So when we look at what the phallus copic findings of central retinal vein occlusion are youre only going to find them in one part of the retina with the vr vos brb o.s are thought to be most commonly caused by a mechanical compression on the branch vein by an artery. But there are other possible causes systemic hypertension is considered the most significant major risk factor in vr videos.
So back on the crb os. Theyre very similar as far as risk factors go. But other risk factors with cr vo can include primary glaucoma probably because of the elevated pressure alcohol consumption head trauma and excessive physical activity symptoms include as mentioned progressive visual impairment the natural progression includes worsening of vision to the point of blindness pain photophobia redness and i watering all suspected cases of loss of vision as mentioned should be referred to an ophthalmologist or formal door indirect ophthalmoscope ii.
And the findings on ophthalmoscopy depend on how progressed. The cr vo is so typically with cr vo. We see a certain degree of optic disc swelling.
Theres going to be a certain amount of hemorrhages and you may see some tortuous veins but as it progresses youre going to see a more swelled. Optic disc youre going to see more and more and larger hemorrhages and a lot of times. The hemorrhages get in the way to where you cant see the veins.
It even if they are tortuous so ill show you some examples further tests to evaluate the cr vo include fluorescing and geography. When to do this test is at the discretion of the ophthalmologist. So here is a case of what would be considered early cr vo.
So the you can see theres some hemorrhaging here on these early veins and then you also have this tortuosity. This would be probably a little bit later. So youve got more hemorrhages here.
And this is much later. Too because the hemorrhages are much further out okay. So this is a branch retinal vein occlusion.
So you can see here that the veins and arteries are normal. But here you have this localized area of of hemorrhage. So this was found to be a branch retinal vein occlusion heres another one now just looking at the results of an ophthalmoscope isnt going to tell you what the disease is you always have to include it in the clinical picture of the patient.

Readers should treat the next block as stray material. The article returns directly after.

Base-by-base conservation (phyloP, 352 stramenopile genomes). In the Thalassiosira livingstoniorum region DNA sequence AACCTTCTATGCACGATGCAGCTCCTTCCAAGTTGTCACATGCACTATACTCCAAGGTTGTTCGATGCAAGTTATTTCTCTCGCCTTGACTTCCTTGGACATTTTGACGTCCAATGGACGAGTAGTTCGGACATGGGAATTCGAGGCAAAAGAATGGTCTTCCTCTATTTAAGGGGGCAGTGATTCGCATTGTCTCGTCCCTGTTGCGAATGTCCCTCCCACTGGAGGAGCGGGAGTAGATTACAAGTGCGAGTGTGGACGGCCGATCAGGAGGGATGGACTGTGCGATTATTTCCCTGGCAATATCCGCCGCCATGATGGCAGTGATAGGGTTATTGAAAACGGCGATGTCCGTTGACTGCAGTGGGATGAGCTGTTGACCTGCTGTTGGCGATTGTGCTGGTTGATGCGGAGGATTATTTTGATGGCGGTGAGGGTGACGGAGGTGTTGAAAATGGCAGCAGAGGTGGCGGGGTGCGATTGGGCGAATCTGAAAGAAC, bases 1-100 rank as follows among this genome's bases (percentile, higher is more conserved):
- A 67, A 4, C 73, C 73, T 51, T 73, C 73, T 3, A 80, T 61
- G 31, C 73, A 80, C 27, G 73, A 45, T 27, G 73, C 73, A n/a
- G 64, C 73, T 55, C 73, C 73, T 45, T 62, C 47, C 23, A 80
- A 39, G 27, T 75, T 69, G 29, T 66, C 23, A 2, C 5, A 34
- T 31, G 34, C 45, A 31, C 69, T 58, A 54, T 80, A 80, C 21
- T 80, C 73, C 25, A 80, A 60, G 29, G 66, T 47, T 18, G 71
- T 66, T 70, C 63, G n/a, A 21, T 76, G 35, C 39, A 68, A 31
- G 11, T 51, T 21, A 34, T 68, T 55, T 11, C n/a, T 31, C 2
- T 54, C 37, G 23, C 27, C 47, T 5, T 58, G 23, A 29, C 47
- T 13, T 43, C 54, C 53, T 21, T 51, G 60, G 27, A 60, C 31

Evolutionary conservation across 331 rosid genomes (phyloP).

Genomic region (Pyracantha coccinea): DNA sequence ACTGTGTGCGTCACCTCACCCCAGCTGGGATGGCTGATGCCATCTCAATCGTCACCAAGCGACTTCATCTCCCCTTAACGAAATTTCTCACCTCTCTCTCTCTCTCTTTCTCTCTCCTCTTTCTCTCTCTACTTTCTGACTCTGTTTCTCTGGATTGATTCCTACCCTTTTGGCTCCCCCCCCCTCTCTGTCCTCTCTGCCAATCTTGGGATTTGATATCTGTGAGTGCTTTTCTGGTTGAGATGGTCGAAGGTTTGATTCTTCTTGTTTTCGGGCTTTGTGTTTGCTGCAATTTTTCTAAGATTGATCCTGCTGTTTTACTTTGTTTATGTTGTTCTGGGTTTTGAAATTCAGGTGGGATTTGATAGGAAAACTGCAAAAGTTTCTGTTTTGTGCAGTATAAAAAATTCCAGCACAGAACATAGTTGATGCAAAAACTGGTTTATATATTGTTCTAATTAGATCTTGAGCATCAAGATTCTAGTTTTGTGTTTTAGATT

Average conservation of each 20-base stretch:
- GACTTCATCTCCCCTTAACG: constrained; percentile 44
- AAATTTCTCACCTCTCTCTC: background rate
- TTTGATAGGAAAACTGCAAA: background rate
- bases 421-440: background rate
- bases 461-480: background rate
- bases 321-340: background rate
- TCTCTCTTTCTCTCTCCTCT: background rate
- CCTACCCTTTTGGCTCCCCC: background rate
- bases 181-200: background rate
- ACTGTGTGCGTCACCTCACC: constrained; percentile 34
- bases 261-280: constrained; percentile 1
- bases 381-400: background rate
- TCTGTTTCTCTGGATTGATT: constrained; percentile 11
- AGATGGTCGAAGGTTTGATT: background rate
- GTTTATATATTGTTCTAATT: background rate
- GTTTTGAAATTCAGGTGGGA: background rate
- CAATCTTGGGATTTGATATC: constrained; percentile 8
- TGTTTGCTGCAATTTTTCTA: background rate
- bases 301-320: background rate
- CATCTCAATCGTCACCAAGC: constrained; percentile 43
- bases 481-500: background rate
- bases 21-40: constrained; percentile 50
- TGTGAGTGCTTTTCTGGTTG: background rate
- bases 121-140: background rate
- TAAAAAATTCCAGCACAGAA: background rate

Any radiologists would tell you that but with a patient with consistent symptoms. This is certainly. A branch retinal vein occlusion as is this so.
Patients with central retinal vein occlusions should be worked up for diabetes hyperlipidemia. So both of those are easy you can get them in the morning. Get a fasting blood glucose level get.
A lipid panel. They should also be worked up for thrombophilia markers. Such as factor v.
Leiden. Protein c. Etc and then be worked up for an elevated homocysteine for treatment.
Unfortunately. There is no available effective medical treatment for cr vo. Various treatment modalities are under investigation.
However and they may be performed by the ophthalmologists. Some patients can get enrolled in studies. But you wont be responsible for knowing any of this on the usmle.
Some of those modalities include introverted ministration of anti vegf inhibitors. So remember that vgf is a protein that stimulates angiogenesis and so this will reduce the development of more arteries. Which is the classic response when theres ischemia.
Theres also interval administration of corticosteroids to reduce some of the inflammation that invariably happens with this the use of locally injected. Tpa and then plasmapheresis complications. Include neovascular glaucoma.
Pan. Retinal photocoagulation can be performed either prophylactically in cr vo or as soon as theres signs of neovascularization and macular edema is another complication for that laser photocoagulation can be effective. But only if its due from b r.
Vo. It has not been shown to be effective cr. So.